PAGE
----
Nickel (Ni) hyperaccumulation is a rare form of physiological specialization shared by a small number of angiosperms growing on ultramafic soils. Molecular phylogenetic analyses by Cecchi et al. reveal that Ni-hyperaccumulation has a double origin in Alysseae. Genetic continuity and strong phenotypic plasticity in the A. murale complex call for a reduction of the number of Ni hyperaccumulator taxa formally recognized.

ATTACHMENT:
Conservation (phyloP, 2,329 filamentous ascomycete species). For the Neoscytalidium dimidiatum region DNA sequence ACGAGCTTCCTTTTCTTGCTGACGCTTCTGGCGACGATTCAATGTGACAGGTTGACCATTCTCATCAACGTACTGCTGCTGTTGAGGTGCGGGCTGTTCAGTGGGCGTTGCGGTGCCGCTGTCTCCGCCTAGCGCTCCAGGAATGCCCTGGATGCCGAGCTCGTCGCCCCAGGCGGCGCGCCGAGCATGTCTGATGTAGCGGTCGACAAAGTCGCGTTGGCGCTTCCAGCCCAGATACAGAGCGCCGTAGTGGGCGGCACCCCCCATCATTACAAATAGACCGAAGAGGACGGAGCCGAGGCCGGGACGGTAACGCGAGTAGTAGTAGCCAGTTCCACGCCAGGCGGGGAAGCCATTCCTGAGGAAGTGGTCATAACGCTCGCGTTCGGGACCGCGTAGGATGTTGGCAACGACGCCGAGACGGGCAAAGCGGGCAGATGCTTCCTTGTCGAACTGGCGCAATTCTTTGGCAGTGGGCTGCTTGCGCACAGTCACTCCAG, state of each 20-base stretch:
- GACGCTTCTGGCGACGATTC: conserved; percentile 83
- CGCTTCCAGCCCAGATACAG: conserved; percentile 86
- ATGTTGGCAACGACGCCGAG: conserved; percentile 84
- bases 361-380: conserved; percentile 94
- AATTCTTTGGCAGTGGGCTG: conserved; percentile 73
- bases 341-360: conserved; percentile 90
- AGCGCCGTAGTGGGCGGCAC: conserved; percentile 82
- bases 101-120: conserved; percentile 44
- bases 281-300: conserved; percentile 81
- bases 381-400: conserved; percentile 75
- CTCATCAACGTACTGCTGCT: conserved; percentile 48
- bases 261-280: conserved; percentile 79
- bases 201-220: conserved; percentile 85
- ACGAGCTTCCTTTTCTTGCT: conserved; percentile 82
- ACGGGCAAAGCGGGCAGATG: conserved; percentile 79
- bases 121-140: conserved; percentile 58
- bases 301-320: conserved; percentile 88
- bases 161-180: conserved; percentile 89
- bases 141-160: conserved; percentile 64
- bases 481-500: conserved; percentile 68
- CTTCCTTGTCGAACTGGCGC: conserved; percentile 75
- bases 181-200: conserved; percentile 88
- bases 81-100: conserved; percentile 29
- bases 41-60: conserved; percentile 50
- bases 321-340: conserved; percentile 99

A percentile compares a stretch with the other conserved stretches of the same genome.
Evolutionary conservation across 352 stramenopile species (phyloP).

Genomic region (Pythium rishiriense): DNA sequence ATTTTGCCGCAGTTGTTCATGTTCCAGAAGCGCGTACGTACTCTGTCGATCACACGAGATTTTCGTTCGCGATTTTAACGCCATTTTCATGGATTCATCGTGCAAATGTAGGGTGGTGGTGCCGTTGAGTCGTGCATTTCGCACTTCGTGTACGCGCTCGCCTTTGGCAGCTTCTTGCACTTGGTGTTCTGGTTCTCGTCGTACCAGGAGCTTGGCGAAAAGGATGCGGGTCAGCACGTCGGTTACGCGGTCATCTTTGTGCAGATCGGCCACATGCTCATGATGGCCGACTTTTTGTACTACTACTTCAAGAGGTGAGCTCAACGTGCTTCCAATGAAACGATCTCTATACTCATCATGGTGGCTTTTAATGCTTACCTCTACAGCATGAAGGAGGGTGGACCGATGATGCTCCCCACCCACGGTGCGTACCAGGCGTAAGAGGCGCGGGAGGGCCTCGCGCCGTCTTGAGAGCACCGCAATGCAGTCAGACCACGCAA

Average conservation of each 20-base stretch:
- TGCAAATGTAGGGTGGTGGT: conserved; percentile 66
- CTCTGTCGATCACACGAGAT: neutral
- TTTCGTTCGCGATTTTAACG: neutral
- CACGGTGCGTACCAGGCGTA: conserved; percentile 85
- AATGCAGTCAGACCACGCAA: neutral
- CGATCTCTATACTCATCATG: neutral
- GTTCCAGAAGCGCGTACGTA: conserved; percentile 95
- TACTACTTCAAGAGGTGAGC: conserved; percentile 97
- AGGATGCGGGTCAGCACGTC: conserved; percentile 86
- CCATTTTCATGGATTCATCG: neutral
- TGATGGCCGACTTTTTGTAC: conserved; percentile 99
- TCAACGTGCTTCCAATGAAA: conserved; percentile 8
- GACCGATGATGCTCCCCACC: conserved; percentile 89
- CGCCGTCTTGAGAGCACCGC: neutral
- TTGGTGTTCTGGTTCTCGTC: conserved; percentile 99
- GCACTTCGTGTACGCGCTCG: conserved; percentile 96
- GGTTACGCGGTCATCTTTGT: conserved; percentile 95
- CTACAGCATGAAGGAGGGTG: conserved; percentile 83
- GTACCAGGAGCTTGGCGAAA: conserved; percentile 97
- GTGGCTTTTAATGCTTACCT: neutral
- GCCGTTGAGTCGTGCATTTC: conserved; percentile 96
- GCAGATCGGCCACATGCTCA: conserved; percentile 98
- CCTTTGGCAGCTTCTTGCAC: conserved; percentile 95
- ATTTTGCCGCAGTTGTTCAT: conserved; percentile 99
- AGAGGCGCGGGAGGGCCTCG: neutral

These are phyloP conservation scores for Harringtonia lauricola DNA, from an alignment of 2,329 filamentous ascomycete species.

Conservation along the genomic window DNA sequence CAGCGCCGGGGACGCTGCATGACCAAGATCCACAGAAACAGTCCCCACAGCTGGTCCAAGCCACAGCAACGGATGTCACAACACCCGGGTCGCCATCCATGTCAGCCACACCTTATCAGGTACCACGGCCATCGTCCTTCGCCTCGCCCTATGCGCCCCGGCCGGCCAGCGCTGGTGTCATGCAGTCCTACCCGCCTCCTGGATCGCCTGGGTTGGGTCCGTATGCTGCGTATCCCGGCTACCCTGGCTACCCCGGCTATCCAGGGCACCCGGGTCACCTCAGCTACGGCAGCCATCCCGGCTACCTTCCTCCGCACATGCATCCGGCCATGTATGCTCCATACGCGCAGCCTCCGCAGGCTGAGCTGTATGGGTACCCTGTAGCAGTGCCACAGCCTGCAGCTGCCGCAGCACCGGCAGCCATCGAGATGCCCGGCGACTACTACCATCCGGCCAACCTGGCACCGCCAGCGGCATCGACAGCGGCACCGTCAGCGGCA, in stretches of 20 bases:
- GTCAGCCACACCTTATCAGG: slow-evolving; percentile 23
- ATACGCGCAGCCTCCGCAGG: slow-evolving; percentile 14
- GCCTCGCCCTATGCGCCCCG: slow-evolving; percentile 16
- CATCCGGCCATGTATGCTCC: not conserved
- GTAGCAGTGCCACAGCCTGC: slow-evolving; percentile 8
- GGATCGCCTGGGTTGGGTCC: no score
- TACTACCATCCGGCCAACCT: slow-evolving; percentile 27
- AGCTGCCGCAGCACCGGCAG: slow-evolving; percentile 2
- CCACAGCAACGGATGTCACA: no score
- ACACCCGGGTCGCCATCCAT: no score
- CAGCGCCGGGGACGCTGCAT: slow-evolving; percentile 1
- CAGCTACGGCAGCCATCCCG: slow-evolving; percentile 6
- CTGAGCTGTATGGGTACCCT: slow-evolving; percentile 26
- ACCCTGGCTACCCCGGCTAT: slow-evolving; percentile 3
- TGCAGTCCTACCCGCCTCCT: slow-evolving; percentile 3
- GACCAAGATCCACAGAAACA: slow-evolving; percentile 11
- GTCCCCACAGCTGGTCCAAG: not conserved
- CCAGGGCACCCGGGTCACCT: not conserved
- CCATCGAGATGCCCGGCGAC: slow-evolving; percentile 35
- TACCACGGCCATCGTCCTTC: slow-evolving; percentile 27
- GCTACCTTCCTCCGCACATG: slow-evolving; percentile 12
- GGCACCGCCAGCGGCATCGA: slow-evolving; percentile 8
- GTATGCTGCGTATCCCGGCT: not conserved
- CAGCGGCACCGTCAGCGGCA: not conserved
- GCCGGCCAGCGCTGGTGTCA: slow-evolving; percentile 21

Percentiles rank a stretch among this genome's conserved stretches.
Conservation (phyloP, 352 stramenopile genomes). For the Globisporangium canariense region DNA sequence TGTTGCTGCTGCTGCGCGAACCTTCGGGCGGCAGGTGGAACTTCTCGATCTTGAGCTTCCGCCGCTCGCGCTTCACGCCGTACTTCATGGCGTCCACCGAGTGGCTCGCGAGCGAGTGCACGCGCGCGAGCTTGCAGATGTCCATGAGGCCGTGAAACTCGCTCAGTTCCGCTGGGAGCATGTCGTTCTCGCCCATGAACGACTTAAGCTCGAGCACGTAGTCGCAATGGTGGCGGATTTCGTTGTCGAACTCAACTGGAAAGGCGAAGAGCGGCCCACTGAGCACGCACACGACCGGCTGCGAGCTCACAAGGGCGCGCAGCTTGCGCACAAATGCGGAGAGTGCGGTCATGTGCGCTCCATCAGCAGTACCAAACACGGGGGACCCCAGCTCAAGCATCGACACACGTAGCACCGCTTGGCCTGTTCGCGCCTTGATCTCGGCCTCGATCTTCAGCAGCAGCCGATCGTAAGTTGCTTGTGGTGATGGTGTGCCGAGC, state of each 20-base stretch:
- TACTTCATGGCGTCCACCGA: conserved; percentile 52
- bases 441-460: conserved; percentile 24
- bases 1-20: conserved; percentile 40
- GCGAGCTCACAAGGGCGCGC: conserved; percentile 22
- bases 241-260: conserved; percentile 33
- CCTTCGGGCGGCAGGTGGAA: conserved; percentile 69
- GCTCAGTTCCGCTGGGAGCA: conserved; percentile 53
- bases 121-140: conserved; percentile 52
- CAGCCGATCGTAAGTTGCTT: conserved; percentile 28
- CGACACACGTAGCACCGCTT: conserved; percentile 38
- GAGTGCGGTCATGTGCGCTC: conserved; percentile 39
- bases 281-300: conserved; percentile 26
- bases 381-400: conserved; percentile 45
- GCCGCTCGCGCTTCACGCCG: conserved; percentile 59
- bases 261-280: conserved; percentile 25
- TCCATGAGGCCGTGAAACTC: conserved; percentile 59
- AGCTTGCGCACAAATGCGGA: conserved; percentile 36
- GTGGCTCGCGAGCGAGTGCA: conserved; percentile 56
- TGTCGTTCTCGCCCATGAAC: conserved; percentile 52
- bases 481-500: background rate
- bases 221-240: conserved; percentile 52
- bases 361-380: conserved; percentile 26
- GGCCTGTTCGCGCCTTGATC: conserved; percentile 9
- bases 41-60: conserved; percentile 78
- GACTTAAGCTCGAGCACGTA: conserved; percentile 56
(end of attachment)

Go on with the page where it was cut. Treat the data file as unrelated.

When growing plants in the field or greenhouse, one is very conscious of seasons and thinking about when to plant, cross and harvest. But as an Editor, it is the ticking of the clock to the next issue that makes the world turn! One particular pleasure is selecting the cover picture: it must be visually appealing, highlight a particularly interesting paper in the issue, and the pictures over the year should reflect the range of research papers we publish. The October cover meets all these criteria particularly well. It shows green fluorescent protein (GFP) in multicellular trichome cells on stems of potato, and relates to the paper (which will be available in early September when the proof corrections have been returned) “Successive silencing of tandem reporter genes in potato (Solanum tuberosum) over five-years of vegetative propagation” by a group from Charles University in Prague, Eva Nocarova, Zdenek Opatrny and Lukas Fischer. This paper follows the expression of two transgenes, GFP and NPTII, over an extended period of five years, rather than the short period usually used to find expression of transgenes. In 25% of the lines, expression of the genes is silenced, and where this occurs, silencing of the two genes is sequential with the GFP gene being silenced first. This indicates an interconnection in the regulation and silencing of the genes, which the authors suggest may involve a change from post-transcriptional to transciptional level of the GFP gene and subsequent spreading of methylation to the NPTII gene.